To avoid such misunderstandings, ‘ye’ slowly but surely became more prevalent, changing from use for someone of higher class, to a social equal, to being used by everyone. The pronunciation also changed from ‘ye’ to ‘you’ during this shift in usage. As the distinction between formal and informal disappeared, the distinction between singular and plural was dragged into obscurity with it. ‘Thou’ and ‘thee’ slipped out of use and ‘you’ was suddenly everywhere, solving one issue that made us uncomfortable while giving us a brand new one to struggle with, i.e. the uncertainty of audience. Today, in ESL classes around the world, ‘you’ is taught as both the second person singular and second person plural with little guidance on discerning between the two simply because you often just can’t tell which is intended without a lot of context. But, in reality, spoken English around the world has been busy devising solutions to this little nugget of ambiguity ever since.
Solving the problem with You
In Ireland, for example, we don’t struggle with this issue like our frenemies over in Britain do, because we still use ‘ye’ as the second person plural. Why? It’s not clear. Perhaps because the Irish were all lower-class to the British colonists, leaving us out of the linguistic shift altogether. For such a small country, Ireland has a tremendous number of regional variations – both in our native Irish and in English. We have several variations on ‘ye’, such as ‘yiz’, ‘youse’ or ‘yizzer’ – a strange contraction of ‘youse are’ used in areas of Dublin.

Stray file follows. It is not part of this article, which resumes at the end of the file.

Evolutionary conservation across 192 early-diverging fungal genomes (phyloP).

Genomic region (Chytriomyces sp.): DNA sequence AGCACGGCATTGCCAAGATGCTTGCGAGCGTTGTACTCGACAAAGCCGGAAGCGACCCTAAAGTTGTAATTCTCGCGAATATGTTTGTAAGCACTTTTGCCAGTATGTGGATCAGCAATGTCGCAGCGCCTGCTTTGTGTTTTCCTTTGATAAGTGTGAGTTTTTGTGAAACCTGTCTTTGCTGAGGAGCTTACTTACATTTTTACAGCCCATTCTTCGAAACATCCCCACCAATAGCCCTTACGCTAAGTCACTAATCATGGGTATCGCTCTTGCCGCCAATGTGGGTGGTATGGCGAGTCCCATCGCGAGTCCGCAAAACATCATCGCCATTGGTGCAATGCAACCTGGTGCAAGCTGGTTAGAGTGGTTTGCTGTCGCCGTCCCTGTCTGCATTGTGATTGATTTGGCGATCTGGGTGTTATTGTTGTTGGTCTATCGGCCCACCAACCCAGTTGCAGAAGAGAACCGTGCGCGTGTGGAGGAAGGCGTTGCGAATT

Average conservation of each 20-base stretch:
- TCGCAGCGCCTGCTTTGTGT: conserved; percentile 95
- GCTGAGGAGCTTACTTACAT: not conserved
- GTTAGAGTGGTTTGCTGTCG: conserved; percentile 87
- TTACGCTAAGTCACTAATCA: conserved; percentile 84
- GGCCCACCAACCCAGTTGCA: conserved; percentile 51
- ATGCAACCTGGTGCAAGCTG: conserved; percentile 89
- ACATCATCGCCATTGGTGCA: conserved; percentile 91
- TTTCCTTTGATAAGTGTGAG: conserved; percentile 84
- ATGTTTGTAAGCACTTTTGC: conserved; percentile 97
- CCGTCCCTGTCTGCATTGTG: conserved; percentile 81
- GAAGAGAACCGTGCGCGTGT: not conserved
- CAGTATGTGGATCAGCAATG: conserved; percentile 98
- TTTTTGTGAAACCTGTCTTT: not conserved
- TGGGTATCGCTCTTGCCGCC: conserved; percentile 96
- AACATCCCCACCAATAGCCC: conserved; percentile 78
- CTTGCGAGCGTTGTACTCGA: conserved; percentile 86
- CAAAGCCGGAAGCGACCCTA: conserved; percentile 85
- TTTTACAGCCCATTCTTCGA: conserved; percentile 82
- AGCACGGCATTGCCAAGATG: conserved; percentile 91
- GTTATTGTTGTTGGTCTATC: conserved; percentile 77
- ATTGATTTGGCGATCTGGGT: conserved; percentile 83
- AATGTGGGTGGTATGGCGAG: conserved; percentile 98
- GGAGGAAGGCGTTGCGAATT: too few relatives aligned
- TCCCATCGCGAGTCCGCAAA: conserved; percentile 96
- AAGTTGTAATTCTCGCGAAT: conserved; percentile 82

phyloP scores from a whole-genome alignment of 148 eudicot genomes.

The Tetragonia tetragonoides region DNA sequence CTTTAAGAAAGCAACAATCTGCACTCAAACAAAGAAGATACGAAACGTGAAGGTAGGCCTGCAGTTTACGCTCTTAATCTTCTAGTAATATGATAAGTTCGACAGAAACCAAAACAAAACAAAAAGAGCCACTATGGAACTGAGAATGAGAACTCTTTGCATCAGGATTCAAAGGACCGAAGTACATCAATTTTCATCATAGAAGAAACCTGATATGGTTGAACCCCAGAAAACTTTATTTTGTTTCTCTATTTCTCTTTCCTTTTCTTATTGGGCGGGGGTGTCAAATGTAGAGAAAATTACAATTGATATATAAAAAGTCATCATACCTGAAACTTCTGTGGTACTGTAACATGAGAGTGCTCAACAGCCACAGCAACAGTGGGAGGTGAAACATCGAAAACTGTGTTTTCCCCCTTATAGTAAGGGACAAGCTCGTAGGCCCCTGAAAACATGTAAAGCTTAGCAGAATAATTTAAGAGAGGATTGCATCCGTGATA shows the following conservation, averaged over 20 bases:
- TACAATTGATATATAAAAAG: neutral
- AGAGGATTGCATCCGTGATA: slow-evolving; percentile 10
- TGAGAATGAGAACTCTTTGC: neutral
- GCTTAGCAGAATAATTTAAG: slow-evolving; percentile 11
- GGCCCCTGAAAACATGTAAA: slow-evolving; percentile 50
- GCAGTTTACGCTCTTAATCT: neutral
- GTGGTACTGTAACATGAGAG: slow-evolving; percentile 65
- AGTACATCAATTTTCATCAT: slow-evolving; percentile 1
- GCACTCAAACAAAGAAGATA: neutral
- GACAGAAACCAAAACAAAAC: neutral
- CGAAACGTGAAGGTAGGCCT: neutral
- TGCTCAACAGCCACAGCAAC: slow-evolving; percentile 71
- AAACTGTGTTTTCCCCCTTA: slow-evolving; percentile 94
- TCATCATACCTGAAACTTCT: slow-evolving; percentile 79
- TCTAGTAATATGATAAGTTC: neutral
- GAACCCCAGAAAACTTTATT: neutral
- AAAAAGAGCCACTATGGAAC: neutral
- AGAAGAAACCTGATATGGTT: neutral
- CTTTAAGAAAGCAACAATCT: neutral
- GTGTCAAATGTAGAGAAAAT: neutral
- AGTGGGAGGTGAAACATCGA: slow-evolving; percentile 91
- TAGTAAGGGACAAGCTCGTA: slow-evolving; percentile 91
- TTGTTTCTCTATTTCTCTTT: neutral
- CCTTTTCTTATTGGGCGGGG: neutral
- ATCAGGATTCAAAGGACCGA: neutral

Our Celtic brothers in Scotland also use many of these forms, and they can also be found in regions around the world that had a lot of immigration from Ireland or Scotland, such as Newfoundland and Nova Scotia in Canada, Australia, New Zealand and parts of the eastern United States. Other parts of Britain have also clung on to old versions of English that were edited out in Received Pronunciation: in Yorkshire and other parts of northern England, you’ll still hear ‘thou’ and ‘thee’ and many other delightful old anachronisms in the various dialects that still exist in rural areas.